SUBSCRIBE NOW
As low as $3 for 3 months
SUBSCRIBE NOW
As low as $3 for 3 months

Okaloosa's first senior vaccine clinic goes off without a hitch

Tom McLaughlin
Northwest Florida Daily News

NICEVILLE — After becoming one of the first Okaloosa County seniors to receive a COVID-19 vaccine Wednesday, a worked-up Del Gibson wanted to know who had organized the event that allowed him to receive it.

"Whoever set this up needs a pay raise," Gibson said. "This should be an example for the whole state on how to do something right." 

More:First Okaloosa offering of COVID-19 vaccines to the public proves popular

Like many, Gibson and his wife Donna had seen news coverage beamed in from other locations in Florida that showed elders waiting for hours in long lines in hopes of receiving vaccinations from caches of still-limited doses. 

The Okaloosa County Health Department set up a drive-thru COVID-19 vaccination site Wednesday at Northwest Florida State College.

More:COVID-19 impacted all aspects of life in Northwest Florida in 2020

There was none of that in Okaloosa County, where the county's Department of Health teamed with Northwest Florida State College, local Emergency Medical Service workers and Medical Reserve Corps volunteers to pull off a near seamless drive-thru vaccination clinic.

"It didn't hurt a bit. I didn't feel anything," 78-year-old Mary Norton said just after receiving her shot. 

More:Walton County holds first public COVID vaccination

Key to the success of the event was procurement of the vast parking lot outside of the college's basketball arena and baseball fields. The wide open space allowed the 30 Health Department workers and their associates to stage personnel at seven locations to assist in moving the 168 total vaccine recipients through to the vaccine site.

The drive-up COVID-19 vaccination site at Northwest Florida State College was using the Moderna vaccine.

A campus police officer with flashing lights manned the first station, assigned primarily to direct traffic. The second station held personnel whose job it was to assure that those entering the parking lot had appointments. Workers at station No. 3 obtained consent forms and station four was occupied by nurses whose job it was to determine vaccine eligibility.

At station five a friendly gentleman assigned new arrivals to one of two vaccination areas, and at the last station shot recipients were plied with snacks while waiting a required 15 minutes to ensure there was no detrimental reaction to the Moderna vaccine.

More:COVID vaccine in Okaloosa and Walton: What you need to know

"I feel like I'm at Disney World," one Niceville resident said after successfully negotiating a maze of orange cones to arrive at her vaccination destination.

There were about 20 vehicles in line when the vaccination clinic opened for business at 8:30 a.m., according to Health Department spokeswoman Allison McDaniel. Within an hour any backup in the line had been smoothed out and a slow and steady stream of vehicles was making its way leisurely through the stations.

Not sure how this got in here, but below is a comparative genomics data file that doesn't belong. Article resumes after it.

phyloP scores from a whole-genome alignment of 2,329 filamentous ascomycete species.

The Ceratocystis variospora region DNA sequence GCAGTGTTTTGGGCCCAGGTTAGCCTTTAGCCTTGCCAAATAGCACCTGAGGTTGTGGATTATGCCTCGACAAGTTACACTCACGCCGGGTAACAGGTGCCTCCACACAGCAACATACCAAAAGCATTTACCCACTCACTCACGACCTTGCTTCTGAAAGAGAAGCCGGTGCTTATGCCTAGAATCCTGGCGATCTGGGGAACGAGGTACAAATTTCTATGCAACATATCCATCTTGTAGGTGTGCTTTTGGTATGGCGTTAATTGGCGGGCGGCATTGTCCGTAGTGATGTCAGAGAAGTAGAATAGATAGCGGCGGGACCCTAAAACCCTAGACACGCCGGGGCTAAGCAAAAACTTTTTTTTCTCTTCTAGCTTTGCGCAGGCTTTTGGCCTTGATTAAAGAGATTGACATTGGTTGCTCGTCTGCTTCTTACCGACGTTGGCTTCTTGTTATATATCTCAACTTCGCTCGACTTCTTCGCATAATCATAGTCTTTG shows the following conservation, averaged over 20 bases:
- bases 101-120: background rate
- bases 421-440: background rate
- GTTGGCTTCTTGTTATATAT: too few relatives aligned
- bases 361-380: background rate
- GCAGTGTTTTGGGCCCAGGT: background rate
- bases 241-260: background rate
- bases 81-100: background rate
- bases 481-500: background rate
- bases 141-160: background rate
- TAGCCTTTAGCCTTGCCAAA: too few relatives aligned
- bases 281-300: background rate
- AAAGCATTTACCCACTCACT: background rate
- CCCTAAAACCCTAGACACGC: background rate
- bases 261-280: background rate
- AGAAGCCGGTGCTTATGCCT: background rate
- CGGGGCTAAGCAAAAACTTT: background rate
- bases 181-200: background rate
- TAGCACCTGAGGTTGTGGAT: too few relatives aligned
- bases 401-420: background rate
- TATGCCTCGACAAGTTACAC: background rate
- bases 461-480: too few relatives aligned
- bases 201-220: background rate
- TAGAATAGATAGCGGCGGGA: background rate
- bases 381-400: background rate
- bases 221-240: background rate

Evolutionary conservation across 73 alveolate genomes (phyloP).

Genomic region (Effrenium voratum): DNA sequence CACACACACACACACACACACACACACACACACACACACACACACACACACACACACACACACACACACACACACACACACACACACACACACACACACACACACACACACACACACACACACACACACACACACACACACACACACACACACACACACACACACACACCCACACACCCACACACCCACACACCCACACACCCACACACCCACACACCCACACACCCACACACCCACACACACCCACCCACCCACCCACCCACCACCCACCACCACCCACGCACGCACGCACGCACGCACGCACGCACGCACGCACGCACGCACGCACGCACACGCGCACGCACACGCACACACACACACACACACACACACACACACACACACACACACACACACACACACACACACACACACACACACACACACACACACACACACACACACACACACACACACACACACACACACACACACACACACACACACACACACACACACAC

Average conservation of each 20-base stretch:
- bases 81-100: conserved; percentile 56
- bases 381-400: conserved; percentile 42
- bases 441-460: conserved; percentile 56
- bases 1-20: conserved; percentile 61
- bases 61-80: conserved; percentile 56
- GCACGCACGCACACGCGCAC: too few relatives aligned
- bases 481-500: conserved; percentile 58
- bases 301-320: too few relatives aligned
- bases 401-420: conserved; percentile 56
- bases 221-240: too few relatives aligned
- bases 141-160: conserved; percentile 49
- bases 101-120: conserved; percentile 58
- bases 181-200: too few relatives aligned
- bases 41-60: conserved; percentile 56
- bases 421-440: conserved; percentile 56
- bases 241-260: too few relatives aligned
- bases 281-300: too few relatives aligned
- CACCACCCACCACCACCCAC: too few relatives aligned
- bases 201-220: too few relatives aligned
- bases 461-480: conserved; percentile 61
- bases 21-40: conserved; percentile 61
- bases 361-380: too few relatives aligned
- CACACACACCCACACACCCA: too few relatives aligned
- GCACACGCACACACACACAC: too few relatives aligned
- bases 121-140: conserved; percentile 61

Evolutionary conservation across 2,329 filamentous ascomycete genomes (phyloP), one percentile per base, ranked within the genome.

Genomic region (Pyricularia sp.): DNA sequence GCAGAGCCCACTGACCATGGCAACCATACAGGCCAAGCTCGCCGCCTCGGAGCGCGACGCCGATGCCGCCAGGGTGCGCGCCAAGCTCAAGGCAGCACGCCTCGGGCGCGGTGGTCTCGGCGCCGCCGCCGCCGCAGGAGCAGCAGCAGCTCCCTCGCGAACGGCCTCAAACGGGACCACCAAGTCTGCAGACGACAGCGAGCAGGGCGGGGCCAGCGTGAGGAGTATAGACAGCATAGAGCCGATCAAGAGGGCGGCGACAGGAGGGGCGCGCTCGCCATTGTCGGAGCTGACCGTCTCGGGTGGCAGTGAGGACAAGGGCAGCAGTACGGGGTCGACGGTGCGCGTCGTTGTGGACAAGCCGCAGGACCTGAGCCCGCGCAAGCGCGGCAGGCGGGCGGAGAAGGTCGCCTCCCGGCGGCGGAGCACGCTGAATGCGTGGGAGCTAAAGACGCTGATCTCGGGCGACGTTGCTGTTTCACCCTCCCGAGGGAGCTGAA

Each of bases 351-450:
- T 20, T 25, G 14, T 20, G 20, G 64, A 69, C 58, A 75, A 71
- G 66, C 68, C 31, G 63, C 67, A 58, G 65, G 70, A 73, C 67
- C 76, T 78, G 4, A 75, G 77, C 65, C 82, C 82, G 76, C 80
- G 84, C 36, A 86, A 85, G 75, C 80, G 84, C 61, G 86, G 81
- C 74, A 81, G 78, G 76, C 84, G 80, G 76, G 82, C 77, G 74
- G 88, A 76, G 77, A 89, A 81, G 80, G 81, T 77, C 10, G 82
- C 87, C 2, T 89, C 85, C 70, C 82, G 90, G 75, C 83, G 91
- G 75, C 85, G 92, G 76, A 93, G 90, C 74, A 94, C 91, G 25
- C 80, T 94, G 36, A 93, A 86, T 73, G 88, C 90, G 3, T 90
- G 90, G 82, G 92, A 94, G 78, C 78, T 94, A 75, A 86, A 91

"Friendly people. No lines, nothing," remarked Donna Gibson, who had arrived an hour early for an 11 a.m. appointment and received her shot about 30 minutes ahead of schedule.

Gibson was hardly the only vaccine recipient to voice satisfaction with the operation of the clinic.

Del Gibson, of Baker, waits to receive his Moderna vaccine at a drive-up COVID-19 vaccination site at Northwest Florida State College.

Wednesday's event was intended to act as a rollout of sorts for future vaccination clinics, McDaniel said. The next one should be scheduled sometime next week.

"For the future ones, we'll have more slots open, for sure," she said.  

Another vaccination clinic will be held Thursday at the Department of Health headquarters on Staff Drive in Fort Walton Beach. The event was initially set up to vaccinate first responders, but was opened later to a limited number of seniors. The senior appointment slots were filled within about 30 minutes, McDaniel said.

Del Gibson, a Baker resident and veteran, said when word of a coronavirus vaccine becoming available initially got out, he decided he would wait until he could receive an inoculation at the V.A. But when he heard the Okaloosa County Health Department was taking appointments, he and his wife Donna changed plans.

"It was so easy. I called last Wednesday and asked if they knew when they would be getting some vaccines," Donna Gibson said. "And the person said, 'Ma'am, we're getting some next week,' and I said, 'Sign us up.' "

Norton said her daughter, Kelly Humphrey, called the Health Department to set up her appointment. Humphrey had reported to her that "the phone rang for quite awhile, but eventually a gentleman answered."

The person who answered the phone set up appointments for not only the initial Moderna vaccination but also for the required follow-up dose, Norton said. 

Not everyone has had as much luck getting through to the Health Department as the Gibsons or Norton. McDaniel acknowledged that obtaining appointments is a statewide issue.  

She said it is hoped that by providing earlier notice of appointment availability and using traditional media such as newspapers and television to get the word out, the Okaloosa Health Department can alleviate some of the notification woes.